What Is Breast Cancer?
Breast cancer is the name given to the type of cancer that originates in breast tissue.
The cells in your body regularly reproduce to replace dying cells. Cancer occurs when those cells keep reproducing at a rate faster than they’re supposed to, causing tumors. Cancer cells are uniquely able to ignore the signals that will usually tell the cells to stop dividing and the ones that begin a process known as programmed cell death, or apoptosis, which the body uses to get rid of unneeded cells. If these cells do not die but continue to reproduce, it’s cancer.
Cancer cells can sometimes break away from the primary cancer site and travel through the blood or other body systems to other parts of the body and begin dividing and replicating there. This is called secondary cancer and the process is known as metastasis. There are two most common types of breast cancer. The most frequent type of breast cancer is called ductal carcinoma, and this starts in the lining of the milk ducts. The second most common type of breast cancer is lobular carcinoma, which begins in the lobules (milk glands) of the breast.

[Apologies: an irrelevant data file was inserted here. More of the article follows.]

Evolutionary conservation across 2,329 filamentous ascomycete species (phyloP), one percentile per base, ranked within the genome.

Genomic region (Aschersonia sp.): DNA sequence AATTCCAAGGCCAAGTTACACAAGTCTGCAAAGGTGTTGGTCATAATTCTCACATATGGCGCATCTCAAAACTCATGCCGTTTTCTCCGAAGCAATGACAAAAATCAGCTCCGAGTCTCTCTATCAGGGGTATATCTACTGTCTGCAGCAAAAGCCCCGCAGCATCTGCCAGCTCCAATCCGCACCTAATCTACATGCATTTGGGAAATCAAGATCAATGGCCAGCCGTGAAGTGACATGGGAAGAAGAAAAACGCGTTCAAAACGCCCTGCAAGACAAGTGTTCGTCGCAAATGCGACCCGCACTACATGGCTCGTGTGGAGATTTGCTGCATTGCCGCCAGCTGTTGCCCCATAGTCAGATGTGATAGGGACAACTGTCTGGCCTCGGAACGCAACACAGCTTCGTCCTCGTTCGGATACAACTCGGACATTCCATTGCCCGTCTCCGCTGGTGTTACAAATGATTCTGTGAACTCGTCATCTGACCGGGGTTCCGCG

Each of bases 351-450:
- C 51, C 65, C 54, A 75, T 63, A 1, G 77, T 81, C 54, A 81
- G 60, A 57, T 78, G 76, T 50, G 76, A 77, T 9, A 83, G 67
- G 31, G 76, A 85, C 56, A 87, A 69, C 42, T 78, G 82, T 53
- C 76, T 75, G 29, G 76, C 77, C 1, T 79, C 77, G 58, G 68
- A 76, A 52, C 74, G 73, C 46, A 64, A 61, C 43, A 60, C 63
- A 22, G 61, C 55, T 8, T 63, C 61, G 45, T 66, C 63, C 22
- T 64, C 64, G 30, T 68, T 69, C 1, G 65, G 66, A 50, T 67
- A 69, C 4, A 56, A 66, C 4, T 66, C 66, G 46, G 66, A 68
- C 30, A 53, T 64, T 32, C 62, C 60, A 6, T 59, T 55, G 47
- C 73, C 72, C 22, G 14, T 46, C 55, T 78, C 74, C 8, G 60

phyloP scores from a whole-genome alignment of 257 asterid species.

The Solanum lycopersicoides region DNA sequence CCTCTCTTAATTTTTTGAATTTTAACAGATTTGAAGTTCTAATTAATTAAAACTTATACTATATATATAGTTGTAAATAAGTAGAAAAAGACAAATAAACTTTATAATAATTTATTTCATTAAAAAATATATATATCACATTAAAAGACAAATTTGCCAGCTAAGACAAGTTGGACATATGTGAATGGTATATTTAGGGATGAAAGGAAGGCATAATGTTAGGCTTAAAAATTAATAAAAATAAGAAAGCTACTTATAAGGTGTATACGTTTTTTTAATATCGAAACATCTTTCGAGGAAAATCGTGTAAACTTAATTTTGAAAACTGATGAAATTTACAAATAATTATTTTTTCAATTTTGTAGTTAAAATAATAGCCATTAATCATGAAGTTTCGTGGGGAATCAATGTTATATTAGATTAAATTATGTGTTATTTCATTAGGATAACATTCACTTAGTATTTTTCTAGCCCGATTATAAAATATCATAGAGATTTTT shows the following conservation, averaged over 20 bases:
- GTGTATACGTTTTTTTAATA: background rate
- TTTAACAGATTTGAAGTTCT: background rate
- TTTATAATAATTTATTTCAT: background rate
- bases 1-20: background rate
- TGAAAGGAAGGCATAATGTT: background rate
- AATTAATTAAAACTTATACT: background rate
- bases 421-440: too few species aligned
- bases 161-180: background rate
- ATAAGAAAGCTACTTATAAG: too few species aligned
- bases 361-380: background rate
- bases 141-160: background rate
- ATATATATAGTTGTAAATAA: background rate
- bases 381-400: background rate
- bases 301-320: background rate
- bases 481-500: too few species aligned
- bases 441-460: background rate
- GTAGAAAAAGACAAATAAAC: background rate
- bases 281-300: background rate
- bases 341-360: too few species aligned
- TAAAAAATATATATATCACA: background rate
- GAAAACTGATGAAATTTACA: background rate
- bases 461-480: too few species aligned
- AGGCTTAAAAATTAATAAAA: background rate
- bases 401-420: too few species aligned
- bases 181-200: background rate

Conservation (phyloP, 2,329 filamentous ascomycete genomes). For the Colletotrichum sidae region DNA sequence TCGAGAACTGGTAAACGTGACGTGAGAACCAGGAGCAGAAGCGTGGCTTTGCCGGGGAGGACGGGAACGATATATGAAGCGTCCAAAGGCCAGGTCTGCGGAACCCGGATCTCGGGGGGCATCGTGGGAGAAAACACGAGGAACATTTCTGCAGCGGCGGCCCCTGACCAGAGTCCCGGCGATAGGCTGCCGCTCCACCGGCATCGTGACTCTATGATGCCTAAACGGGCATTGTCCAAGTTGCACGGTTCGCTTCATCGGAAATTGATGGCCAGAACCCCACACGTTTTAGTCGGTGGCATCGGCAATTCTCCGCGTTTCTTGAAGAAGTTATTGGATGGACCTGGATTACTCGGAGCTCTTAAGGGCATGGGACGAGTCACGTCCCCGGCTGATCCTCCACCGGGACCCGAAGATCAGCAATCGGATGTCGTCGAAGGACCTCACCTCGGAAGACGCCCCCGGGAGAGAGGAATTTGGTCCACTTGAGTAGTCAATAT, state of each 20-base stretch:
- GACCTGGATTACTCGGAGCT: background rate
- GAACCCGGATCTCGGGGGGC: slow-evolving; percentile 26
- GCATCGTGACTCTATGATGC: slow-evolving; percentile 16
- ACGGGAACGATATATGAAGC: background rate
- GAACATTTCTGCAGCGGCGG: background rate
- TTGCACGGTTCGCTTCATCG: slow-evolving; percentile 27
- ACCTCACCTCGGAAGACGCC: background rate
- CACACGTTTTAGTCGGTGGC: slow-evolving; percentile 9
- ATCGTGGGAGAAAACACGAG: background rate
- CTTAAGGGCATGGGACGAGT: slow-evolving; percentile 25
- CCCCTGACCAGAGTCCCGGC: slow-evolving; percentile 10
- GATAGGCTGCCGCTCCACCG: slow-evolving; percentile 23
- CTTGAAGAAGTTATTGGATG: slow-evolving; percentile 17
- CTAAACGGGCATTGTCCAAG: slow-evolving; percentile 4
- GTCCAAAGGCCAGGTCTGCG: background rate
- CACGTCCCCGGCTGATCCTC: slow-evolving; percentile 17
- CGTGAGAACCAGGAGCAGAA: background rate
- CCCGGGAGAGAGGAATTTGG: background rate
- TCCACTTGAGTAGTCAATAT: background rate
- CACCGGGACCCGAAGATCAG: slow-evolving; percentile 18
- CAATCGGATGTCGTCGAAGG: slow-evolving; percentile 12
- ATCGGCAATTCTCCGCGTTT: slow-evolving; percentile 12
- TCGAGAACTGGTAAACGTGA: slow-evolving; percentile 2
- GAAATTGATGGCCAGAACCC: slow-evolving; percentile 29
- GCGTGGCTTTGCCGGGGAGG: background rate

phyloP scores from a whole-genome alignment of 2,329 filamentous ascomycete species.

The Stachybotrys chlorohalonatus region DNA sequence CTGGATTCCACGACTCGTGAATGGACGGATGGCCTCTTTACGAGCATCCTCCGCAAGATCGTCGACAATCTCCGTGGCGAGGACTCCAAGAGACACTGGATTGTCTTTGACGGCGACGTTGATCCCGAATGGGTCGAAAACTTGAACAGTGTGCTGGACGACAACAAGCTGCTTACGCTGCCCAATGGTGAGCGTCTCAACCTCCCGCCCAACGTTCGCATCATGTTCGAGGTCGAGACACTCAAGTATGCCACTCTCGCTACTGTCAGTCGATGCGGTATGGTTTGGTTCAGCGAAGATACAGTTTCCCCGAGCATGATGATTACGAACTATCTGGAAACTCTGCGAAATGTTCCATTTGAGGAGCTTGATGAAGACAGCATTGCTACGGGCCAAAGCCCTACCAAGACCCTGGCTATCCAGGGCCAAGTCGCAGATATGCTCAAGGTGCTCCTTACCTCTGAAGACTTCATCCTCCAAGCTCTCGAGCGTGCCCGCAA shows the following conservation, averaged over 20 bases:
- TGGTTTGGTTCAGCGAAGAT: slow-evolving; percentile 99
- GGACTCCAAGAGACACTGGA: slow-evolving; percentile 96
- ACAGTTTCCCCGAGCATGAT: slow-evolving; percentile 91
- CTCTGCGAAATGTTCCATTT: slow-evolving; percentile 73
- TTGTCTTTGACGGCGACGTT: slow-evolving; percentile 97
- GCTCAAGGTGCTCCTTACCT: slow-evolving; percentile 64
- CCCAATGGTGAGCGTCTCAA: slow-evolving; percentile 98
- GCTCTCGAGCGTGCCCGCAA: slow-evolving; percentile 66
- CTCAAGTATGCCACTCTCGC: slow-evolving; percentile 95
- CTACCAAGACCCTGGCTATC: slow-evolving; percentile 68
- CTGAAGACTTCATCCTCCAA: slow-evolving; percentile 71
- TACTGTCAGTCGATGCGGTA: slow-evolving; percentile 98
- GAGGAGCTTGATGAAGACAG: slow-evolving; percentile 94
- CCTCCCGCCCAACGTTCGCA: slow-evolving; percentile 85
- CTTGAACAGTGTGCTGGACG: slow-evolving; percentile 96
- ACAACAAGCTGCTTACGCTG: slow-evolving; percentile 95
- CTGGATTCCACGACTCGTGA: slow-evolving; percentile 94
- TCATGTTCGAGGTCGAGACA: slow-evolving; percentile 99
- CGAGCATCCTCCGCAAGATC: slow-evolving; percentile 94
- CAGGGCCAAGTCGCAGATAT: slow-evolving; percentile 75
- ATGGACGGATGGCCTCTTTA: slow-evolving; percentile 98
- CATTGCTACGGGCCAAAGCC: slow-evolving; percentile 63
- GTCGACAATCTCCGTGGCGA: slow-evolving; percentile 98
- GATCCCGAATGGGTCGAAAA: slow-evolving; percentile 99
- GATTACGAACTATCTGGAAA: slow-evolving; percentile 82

Symptoms Of Breast Cancer
Symptoms of breast cancer can be easily mistaken for other illnesses. Please visit a doctor if you have any of the below:
- Breast lump
- Breast pain
- Changes in size, feel or shape of a breast.
- Skin changes
- Change in the position of your nipple
- Fluid leaking from your nipple
While 8 out of 10 breast lumps are benign, and therefore not cancer, one of the first signs of breast cancer can be a lump in the breast tissue. It’s important to perform regular checks and make sure that you go to your doctor with any concerns about new lumps in the breast.
Breast pain is rarely the first sign of breast cancer as there are many other causes of breast pain. Usually, it’ll go away by itself after some time, and tests can often find no cause. However, please see a doctor if there is breast pain in combination with any other symptoms or if it doesn’t alleviate with time.